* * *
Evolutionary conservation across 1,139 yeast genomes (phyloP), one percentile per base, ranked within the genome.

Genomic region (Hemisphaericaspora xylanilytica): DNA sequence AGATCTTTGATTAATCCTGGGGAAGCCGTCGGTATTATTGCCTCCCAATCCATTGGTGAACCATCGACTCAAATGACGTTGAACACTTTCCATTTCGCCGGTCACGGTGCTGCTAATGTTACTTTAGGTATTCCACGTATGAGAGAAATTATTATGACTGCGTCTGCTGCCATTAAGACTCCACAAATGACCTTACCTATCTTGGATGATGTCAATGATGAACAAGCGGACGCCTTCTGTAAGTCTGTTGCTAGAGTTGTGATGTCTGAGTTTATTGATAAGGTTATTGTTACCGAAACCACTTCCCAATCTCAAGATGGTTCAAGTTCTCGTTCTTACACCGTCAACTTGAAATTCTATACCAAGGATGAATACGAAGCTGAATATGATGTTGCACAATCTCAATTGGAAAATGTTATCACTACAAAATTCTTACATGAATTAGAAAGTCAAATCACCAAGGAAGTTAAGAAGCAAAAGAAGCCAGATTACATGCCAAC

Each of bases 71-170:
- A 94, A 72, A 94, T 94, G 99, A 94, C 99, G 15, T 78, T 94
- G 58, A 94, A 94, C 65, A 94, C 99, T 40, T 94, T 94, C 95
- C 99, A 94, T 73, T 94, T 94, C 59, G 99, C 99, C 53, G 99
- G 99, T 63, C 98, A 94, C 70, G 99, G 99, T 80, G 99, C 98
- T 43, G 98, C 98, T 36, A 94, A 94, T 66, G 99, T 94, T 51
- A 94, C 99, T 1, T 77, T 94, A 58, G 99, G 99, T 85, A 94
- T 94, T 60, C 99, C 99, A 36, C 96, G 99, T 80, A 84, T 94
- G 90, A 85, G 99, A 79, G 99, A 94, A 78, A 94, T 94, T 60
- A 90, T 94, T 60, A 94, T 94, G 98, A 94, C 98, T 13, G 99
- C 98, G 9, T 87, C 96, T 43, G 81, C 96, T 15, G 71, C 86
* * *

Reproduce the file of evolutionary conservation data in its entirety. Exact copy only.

Evolutionary conservation across 1,139 yeast genomes (phyloP), one percentile per base, ranked within the genome.

Genomic region (Hemisphaericaspora xylanilytica): DNA sequence AGATCTTTGATTAATCCTGGGGAAGCCGTCGGTATTATTGCCTCCCAATCCATTGGTGAACCATCGACTCAAATGACGTTGAACACTTTCCATTTCGCCGGTCACGGTGCTGCTAATGTTACTTTAGGTATTCCACGTATGAGAGAAATTATTATGACTGCGTCTGCTGCCATTAAGACTCCACAAATGACCTTACCTATCTTGGATGATGTCAATGATGAACAAGCGGACGCCTTCTGTAAGTCTGTTGCTAGAGTTGTGATGTCTGAGTTTATTGATAAGGTTATTGTTACCGAAACCACTTCCCAATCTCAAGATGGTTCAAGTTCTCGTTCTTACACCGTCAACTTGAAATTCTATACCAAGGATGAATACGAAGCTGAATATGATGTTGCACAATCTCAATTGGAAAATGTTATCACTACAAAATTCTTACATGAATTAGAAAGTCAAATCACCAAGGAAGTTAAGAAGCAAAAGAAGCCAGATTACATGCCAAC

Each of bases 71-170:
- A 94, A 72, A 94, T 94, G 99, A 94, C 99, G 15, T 78, T 94
- G 58, A 94, A 94, C 65, A 94, C 99, T 40, T 94, T 94, C 95
- C 99, A 94, T 73, T 94, T 94, C 59, G 99, C 99, C 53, G 99
- G 99, T 63, C 98, A 94, C 70, G 99, G 99, T 80, G 99, C 98
- T 43, G 98, C 98, T 36, A 94, A 94, T 66, G 99, T 94, T 51
- A 94, C 99, T 1, T 77, T 94, A 58, G 99, G 99, T 85, A 94
- T 94, T 60, C 99, C 99, A 36, C 96, G 99, T 80, A 84, T 94
- G 90, A 85, G 99, A 79, G 99, A 94, A 78, A 94, T 94, T 60
- A 90, T 94, T 60, A 94, T 94, G 98, A 94, C 98, T 13, G 99
- C 98, G 9, T 87, C 96, T 43, G 81, C 96, T 15, G 71, C 86